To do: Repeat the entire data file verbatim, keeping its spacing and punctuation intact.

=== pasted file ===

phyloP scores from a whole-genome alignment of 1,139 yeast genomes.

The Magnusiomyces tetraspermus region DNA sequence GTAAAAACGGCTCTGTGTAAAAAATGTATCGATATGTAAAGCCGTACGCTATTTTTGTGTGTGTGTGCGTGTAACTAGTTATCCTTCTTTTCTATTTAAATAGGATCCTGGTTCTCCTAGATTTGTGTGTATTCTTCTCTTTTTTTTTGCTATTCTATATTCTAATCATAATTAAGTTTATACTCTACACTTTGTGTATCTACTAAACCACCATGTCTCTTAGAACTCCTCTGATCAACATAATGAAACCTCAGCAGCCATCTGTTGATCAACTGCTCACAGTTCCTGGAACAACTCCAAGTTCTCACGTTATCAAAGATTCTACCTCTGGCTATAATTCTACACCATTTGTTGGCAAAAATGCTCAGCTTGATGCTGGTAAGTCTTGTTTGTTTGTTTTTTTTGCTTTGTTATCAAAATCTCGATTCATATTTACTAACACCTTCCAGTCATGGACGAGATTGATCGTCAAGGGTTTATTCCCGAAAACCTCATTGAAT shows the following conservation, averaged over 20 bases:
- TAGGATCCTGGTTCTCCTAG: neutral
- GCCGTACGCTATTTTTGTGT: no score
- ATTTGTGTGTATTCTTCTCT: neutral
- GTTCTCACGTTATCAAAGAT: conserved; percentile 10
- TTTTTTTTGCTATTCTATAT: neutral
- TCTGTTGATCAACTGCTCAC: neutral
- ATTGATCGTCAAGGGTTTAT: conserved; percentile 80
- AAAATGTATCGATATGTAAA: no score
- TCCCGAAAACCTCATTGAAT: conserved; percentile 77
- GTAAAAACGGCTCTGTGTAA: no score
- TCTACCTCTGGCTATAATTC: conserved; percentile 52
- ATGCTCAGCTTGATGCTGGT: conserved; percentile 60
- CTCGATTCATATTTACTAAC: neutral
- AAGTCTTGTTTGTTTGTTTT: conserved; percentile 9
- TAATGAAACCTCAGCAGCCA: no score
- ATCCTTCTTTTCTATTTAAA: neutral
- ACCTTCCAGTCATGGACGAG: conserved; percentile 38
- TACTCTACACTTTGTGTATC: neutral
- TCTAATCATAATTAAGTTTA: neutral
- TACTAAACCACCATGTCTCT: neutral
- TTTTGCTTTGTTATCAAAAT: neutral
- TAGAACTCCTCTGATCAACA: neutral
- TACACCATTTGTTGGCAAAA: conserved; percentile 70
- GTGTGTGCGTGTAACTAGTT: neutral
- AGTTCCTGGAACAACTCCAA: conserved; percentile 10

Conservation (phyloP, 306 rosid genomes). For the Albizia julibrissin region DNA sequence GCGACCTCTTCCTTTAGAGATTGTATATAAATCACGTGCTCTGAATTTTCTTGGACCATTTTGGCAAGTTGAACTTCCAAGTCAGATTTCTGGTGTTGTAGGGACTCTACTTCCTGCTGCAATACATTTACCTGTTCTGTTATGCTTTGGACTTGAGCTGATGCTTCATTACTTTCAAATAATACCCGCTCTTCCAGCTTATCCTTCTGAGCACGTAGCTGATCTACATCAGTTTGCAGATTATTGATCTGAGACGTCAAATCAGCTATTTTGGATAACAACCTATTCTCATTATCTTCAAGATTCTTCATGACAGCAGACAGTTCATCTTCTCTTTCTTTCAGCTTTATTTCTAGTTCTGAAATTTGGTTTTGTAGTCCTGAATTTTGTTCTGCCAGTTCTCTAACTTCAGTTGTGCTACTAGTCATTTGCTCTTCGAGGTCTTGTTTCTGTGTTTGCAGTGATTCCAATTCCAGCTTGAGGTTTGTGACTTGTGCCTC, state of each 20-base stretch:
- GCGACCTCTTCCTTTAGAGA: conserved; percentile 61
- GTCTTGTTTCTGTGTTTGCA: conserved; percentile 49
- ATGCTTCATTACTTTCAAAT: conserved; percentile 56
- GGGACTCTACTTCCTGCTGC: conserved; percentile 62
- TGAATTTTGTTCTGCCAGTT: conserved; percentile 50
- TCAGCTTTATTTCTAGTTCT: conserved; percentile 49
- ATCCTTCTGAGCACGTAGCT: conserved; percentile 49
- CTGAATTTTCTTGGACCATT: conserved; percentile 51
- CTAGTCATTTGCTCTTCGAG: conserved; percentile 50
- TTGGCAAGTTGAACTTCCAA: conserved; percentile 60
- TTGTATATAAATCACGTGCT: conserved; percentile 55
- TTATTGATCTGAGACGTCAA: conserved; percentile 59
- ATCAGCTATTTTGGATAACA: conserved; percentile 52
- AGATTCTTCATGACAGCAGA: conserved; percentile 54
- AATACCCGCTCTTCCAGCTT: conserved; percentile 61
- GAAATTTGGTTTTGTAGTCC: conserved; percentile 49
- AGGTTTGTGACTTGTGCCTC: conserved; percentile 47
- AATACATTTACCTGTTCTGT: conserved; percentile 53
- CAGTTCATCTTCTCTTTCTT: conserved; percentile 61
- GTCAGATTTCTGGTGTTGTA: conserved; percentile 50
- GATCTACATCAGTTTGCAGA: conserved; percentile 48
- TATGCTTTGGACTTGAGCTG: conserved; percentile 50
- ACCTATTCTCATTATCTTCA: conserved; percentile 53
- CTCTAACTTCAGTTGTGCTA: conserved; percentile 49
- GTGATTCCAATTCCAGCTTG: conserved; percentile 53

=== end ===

phyloP scores from a whole-genome alignment of 1,139 yeast genomes.

The Magnusiomyces tetraspermus region DNA sequence GTAAAAACGGCTCTGTGTAAAAAATGTATCGATATGTAAAGCCGTACGCTATTTTTGTGTGTGTGTGCGTGTAACTAGTTATCCTTCTTTTCTATTTAAATAGGATCCTGGTTCTCCTAGATTTGTGTGTATTCTTCTCTTTTTTTTTGCTATTCTATATTCTAATCATAATTAAGTTTATACTCTACACTTTGTGTATCTACTAAACCACCATGTCTCTTAGAACTCCTCTGATCAACATAATGAAACCTCAGCAGCCATCTGTTGATCAACTGCTCACAGTTCCTGGAACAACTCCAAGTTCTCACGTTATCAAAGATTCTACCTCTGGCTATAATTCTACACCATTTGTTGGCAAAAATGCTCAGCTTGATGCTGGTAAGTCTTGTTTGTTTGTTTTTTTTGCTTTGTTATCAAAATCTCGATTCATATTTACTAACACCTTCCAGTCATGGACGAGATTGATCGTCAAGGGTTTATTCCCGAAAACCTCATTGAAT shows the following conservation, averaged over 20 bases:
- TAGGATCCTGGTTCTCCTAG: neutral
- GCCGTACGCTATTTTTGTGT: no score
- ATTTGTGTGTATTCTTCTCT: neutral
- GTTCTCACGTTATCAAAGAT: conserved; percentile 10
- TTTTTTTTGCTATTCTATAT: neutral
- TCTGTTGATCAACTGCTCAC: neutral
- ATTGATCGTCAAGGGTTTAT: conserved; percentile 80
- AAAATGTATCGATATGTAAA: no score
- TCCCGAAAACCTCATTGAAT: conserved; percentile 77
- GTAAAAACGGCTCTGTGTAA: no score
- TCTACCTCTGGCTATAATTC: conserved; percentile 52
- ATGCTCAGCTTGATGCTGGT: conserved; percentile 60
- CTCGATTCATATTTACTAAC: neutral
- AAGTCTTGTTTGTTTGTTTT: conserved; percentile 9
- TAATGAAACCTCAGCAGCCA: no score
- ATCCTTCTTTTCTATTTAAA: neutral
- ACCTTCCAGTCATGGACGAG: conserved; percentile 38
- TACTCTACACTTTGTGTATC: neutral
- TCTAATCATAATTAAGTTTA: neutral
- TACTAAACCACCATGTCTCT: neutral
- TTTTGCTTTGTTATCAAAAT: neutral
- TAGAACTCCTCTGATCAACA: neutral
- TACACCATTTGTTGGCAAAA: conserved; percentile 70
- GTGTGTGCGTGTAACTAGTT: neutral
- AGTTCCTGGAACAACTCCAA: conserved; percentile 10

Conservation (phyloP, 306 rosid genomes). For the Albizia julibrissin region DNA sequence GCGACCTCTTCCTTTAGAGATTGTATATAAATCACGTGCTCTGAATTTTCTTGGACCATTTTGGCAAGTTGAACTTCCAAGTCAGATTTCTGGTGTTGTAGGGACTCTACTTCCTGCTGCAATACATTTACCTGTTCTGTTATGCTTTGGACTTGAGCTGATGCTTCATTACTTTCAAATAATACCCGCTCTTCCAGCTTATCCTTCTGAGCACGTAGCTGATCTACATCAGTTTGCAGATTATTGATCTGAGACGTCAAATCAGCTATTTTGGATAACAACCTATTCTCATTATCTTCAAGATTCTTCATGACAGCAGACAGTTCATCTTCTCTTTCTTTCAGCTTTATTTCTAGTTCTGAAATTTGGTTTTGTAGTCCTGAATTTTGTTCTGCCAGTTCTCTAACTTCAGTTGTGCTACTAGTCATTTGCTCTTCGAGGTCTTGTTTCTGTGTTTGCAGTGATTCCAATTCCAGCTTGAGGTTTGTGACTTGTGCCTC, state of each 20-base stretch:
- GCGACCTCTTCCTTTAGAGA: conserved; percentile 61
- GTCTTGTTTCTGTGTTTGCA: conserved; percentile 49
- ATGCTTCATTACTTTCAAAT: conserved; percentile 56
- GGGACTCTACTTCCTGCTGC: conserved; percentile 62
- TGAATTTTGTTCTGCCAGTT: conserved; percentile 50
- TCAGCTTTATTTCTAGTTCT: conserved; percentile 49
- ATCCTTCTGAGCACGTAGCT: conserved; percentile 49
- CTGAATTTTCTTGGACCATT: conserved; percentile 51
- CTAGTCATTTGCTCTTCGAG: conserved; percentile 50
- TTGGCAAGTTGAACTTCCAA: conserved; percentile 60
- TTGTATATAAATCACGTGCT: conserved; percentile 55
- TTATTGATCTGAGACGTCAA: conserved; percentile 59
- ATCAGCTATTTTGGATAACA: conserved; percentile 52
- AGATTCTTCATGACAGCAGA: conserved; percentile 54
- AATACCCGCTCTTCCAGCTT: conserved; percentile 61
- GAAATTTGGTTTTGTAGTCC: conserved; percentile 49
- AGGTTTGTGACTTGTGCCTC: conserved; percentile 47
- AATACATTTACCTGTTCTGT: conserved; percentile 53
- CAGTTCATCTTCTCTTTCTT: conserved; percentile 61
- GTCAGATTTCTGGTGTTGTA: conserved; percentile 50
- GATCTACATCAGTTTGCAGA: conserved; percentile 48
- TATGCTTTGGACTTGAGCTG: conserved; percentile 50
- ACCTATTCTCATTATCTTCA: conserved; percentile 53
- CTCTAACTTCAGTTGTGCTA: conserved; percentile 49
- GTGATTCCAATTCCAGCTTG: conserved; percentile 53